Translanguaging is a perspective on bilingual language practices that is ostensibly similar to language switching (García & Wei, 2012; Williams, 1994). However, it characterizes language in a way that is distinct from typical conceptualizations in psycholinguistics, linguistics, and applied linguistics. These traditional perspectives tend to view languages as discrete entities in the environment. For example, although psycholinguistics shows evidence for cross-language activation during production and comprehension, and it often models the bilingual mind as massively integrated (e.g., Bernolet et al., 2007; Dijkstra & van Heuven, 1998, 2002; Hartsuiker & Pickering, 2008; Li & Farkas, 2002; Shook & Marian, 2012), there is a dominant focus on aspects like “native language” and “second language” and other individual traits, like proficiency, age of acquisition, and language dominance. These aspects are largely antithetical to translanguaging, which refers broadly to the language practices that bilinguals and multilinguals engage in. Translanguaging views languages as social constructs (largely imposed by monolingual majorities) as opposed to “ontologically real” entities (Makoni & Pennycook, 2007). Thus, in this perspective, language usage among bilinguals and multilinguals transcends the usage of individual languages, independently or jointly. In some ways, we view language entropy and (to some extent) network approaches as compatible with translanguaging. For example, entropy provides a measure that abstracts away from individual languages, and instead measures the diversity of or uncertainty associated with language usage. At the same time, in order to compute language entropy, information about usage of particular languages is elicited from participants, meaning that it is not completely abstracted away.

Links to Learning and Memory

Mastering a second language is notoriously difficult, and recently the process of language acquisition has been characterized as a desirable difficulty (Bjork & Kroll, 2015; Kornell et al., 2009). A desirable difficulty is one in which there are initial costs to learning or performance that facilitate or enhance later learning. Desirable difficulties specifically engage the core processes involved in learning, comprehension, and memory. They include variable learning conditions (as opposed to predictable learning conditions), spaced study sessions (as opposed to mass study sessions), and interleaved practice (as opposed to blocked practice). Desirable difficulties have been applied to language learning through the observation that bilingualism often results in observable costs during language processing (thought to be the result of cross-language activation or competition) but other benefits in certain aspects of novel language learning (Kaushanskaya & Marian, 2009a, 2009b) and executive control abilities (Bialystok et al., 2012).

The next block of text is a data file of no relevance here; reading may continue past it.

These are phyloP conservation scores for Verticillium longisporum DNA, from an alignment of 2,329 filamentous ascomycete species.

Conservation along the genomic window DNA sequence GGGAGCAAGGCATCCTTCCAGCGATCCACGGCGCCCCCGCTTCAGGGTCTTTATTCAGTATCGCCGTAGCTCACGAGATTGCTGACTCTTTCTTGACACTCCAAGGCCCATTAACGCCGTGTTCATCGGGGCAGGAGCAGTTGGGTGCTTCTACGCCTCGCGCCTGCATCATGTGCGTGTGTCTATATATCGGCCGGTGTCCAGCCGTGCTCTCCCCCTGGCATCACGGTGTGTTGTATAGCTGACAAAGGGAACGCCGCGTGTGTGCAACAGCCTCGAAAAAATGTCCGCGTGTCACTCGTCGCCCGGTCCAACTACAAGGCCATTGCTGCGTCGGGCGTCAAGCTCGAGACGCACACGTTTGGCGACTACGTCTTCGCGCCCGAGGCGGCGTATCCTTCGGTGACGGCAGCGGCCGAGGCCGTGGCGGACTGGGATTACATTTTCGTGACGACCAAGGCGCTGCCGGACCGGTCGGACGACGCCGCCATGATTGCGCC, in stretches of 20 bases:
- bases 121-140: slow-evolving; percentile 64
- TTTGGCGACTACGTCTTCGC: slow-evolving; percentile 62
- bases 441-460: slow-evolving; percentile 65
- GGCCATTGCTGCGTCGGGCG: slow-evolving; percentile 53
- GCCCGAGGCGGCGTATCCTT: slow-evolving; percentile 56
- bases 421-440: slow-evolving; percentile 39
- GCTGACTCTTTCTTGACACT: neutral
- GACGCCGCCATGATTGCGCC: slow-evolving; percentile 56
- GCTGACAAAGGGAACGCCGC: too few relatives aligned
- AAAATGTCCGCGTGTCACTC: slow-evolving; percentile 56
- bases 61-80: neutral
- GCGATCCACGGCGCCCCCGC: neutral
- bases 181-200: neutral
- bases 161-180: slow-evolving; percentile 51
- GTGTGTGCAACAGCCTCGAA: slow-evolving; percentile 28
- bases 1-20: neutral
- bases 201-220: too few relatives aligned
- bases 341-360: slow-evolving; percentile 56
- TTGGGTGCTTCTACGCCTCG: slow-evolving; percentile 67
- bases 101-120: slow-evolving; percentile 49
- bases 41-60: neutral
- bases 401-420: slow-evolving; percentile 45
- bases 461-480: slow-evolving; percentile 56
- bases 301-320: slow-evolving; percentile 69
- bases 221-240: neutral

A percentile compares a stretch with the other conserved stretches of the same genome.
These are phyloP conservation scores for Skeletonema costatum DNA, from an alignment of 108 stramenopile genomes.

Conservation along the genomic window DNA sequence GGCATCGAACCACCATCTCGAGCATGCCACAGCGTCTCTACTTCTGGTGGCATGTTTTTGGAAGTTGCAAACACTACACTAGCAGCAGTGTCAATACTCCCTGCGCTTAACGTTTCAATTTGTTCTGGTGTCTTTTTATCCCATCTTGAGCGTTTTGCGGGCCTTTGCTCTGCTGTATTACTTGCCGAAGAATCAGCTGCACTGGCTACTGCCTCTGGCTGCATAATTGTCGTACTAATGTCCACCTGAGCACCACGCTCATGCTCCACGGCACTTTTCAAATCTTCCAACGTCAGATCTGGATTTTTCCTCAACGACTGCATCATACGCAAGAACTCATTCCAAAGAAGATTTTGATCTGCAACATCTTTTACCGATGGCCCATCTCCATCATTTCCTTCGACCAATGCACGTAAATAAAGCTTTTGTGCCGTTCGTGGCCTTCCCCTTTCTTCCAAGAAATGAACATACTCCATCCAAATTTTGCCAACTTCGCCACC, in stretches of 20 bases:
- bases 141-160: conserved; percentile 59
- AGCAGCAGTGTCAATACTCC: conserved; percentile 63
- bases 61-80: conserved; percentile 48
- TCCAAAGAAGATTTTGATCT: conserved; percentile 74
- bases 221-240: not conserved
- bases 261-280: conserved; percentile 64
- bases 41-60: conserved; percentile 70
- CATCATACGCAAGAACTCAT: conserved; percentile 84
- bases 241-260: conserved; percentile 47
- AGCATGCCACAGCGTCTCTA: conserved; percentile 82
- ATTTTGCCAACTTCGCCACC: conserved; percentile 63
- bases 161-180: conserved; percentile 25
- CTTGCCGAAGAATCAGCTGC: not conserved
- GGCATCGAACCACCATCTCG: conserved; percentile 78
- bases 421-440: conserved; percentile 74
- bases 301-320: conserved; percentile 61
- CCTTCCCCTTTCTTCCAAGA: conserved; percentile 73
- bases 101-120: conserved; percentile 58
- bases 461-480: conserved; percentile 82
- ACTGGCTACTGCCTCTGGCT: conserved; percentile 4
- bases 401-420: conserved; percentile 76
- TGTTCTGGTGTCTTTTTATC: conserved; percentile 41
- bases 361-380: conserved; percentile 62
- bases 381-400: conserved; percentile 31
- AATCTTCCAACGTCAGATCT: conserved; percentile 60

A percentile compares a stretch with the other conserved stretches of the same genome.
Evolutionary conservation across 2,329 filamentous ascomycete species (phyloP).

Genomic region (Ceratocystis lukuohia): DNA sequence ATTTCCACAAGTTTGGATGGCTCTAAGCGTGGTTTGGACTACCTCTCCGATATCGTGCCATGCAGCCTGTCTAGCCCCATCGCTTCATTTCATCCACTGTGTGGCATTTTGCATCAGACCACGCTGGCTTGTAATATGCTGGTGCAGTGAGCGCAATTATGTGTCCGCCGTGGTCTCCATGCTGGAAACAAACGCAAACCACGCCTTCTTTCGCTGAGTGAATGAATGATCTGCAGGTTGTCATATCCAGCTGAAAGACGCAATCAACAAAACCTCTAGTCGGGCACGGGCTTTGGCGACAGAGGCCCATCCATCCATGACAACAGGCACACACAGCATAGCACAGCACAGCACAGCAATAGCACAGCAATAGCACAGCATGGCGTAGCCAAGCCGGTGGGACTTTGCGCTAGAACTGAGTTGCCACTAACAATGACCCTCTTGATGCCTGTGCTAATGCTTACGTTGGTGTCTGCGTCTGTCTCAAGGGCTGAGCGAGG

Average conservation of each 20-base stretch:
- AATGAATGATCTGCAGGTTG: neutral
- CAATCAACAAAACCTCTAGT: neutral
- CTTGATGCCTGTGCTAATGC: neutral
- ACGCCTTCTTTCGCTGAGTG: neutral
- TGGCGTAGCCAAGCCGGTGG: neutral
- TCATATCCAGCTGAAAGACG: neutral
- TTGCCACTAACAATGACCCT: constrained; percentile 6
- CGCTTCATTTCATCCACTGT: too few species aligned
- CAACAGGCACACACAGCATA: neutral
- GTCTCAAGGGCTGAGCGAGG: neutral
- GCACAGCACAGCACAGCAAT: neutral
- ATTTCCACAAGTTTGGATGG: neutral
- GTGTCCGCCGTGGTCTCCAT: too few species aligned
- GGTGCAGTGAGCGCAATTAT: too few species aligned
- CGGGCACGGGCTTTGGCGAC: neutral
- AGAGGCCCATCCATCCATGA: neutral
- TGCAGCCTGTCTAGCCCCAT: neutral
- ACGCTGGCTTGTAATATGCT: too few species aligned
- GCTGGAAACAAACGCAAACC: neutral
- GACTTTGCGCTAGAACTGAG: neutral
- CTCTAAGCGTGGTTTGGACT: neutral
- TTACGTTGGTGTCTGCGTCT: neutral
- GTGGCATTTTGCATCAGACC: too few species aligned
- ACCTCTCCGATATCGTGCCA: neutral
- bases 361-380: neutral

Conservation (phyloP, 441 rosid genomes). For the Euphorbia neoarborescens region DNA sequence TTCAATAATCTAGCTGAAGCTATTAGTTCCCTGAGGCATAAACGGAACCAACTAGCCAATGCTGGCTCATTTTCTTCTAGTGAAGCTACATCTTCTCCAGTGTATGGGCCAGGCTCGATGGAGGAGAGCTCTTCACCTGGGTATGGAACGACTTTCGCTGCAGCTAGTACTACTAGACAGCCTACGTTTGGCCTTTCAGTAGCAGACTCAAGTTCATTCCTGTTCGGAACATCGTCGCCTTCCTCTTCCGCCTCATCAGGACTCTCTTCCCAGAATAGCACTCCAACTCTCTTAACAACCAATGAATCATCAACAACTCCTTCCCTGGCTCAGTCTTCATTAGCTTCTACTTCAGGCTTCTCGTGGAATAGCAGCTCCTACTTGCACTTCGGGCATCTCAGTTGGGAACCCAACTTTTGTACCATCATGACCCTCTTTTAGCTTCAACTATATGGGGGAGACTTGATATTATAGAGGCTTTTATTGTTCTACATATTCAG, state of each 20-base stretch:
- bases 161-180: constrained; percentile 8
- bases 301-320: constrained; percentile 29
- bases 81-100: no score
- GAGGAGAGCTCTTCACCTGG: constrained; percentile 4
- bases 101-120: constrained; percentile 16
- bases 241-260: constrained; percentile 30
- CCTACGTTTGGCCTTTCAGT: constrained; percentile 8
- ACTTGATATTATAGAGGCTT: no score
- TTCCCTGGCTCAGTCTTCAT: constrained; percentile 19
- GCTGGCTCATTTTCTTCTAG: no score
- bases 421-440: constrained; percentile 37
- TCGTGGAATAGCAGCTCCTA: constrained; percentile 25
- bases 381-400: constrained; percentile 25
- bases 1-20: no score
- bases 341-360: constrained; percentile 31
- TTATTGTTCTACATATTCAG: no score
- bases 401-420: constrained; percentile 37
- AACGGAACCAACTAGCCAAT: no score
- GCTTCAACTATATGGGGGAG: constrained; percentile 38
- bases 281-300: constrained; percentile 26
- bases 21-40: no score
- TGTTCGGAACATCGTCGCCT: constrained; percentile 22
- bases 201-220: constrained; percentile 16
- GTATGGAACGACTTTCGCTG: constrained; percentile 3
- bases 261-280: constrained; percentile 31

We note that several aspects of a desirable difficulty approach can be linked to notions of uncertainty. For example, inducing variable learning conditions and interleaving practice all function to increase uncertainty with respect to the nature of the task or learning environment. Moreover, in the uncertainty literature on decision-making there are suggestions that unexpected uncertainties in a new behavioral context encourage the exploration of new options, as participants try to identify the operative states that are conducive to task performance (Hirsh et al., 2012; Yu & Dayan, 2003, 2005). Thus, when faced with uncertainty, task performance becomes more variable and may encourage learning in the short term. Over the long term, learners may adapt their neurocognitive systems to expect or otherwise manage the types of persistent, ambient uncertainties that regularly occur in the environment (e.g., Beatty-Martinez et al., 2020). These adaptations could take many forms, including shifting expectations about altering linguistic material, altering cognitive control strategies, or incorporating code-switching or translanguaging practices. Ultimately these adaptations could allow for better control over language (Gullifer & Titone, 2020b) and changes in subjective and objective language proficiency (Gullifer, Kousaie, et al., 2021; Gullifer & Titone, 2020a).